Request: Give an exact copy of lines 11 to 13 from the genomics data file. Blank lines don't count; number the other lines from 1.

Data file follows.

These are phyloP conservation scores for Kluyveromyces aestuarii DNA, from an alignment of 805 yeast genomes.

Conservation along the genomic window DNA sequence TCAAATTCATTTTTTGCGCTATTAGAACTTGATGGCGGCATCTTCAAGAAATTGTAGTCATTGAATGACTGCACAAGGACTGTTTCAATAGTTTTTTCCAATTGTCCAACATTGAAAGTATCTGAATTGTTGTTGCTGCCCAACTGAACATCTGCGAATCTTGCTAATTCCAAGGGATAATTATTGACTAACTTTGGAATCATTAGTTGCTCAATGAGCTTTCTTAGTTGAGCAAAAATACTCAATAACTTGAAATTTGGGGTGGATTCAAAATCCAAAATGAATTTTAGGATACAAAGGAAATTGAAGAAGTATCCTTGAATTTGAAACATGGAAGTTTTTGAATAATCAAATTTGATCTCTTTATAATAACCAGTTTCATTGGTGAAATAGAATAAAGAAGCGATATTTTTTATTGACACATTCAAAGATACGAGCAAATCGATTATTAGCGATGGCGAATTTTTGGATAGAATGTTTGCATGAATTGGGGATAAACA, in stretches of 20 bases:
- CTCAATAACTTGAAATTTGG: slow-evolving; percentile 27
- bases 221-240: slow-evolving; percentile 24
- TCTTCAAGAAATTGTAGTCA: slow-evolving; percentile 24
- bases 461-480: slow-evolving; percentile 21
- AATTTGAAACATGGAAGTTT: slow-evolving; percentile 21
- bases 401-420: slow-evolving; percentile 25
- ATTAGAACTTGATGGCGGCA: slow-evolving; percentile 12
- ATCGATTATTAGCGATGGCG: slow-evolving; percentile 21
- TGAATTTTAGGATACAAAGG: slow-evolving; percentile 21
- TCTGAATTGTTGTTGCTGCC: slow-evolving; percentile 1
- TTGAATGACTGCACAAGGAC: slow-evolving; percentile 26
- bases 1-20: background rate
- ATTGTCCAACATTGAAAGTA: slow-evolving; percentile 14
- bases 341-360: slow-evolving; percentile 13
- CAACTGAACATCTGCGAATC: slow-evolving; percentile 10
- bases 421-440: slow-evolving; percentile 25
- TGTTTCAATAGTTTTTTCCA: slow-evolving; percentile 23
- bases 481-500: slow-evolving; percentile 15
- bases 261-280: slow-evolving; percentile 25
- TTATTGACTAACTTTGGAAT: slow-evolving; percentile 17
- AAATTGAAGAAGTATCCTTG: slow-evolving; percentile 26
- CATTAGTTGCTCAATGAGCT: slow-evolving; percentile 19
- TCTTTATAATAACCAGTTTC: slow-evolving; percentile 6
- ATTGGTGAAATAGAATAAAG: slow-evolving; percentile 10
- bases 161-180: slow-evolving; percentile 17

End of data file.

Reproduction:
- TGAATTTTAGGATACAAAGG: slow-evolving; percentile 21
- TCTGAATTGTTGTTGCTGCC: slow-evolving; percentile 1
- TTGAATGACTGCACAAGGAC: slow-evolving; percentile 26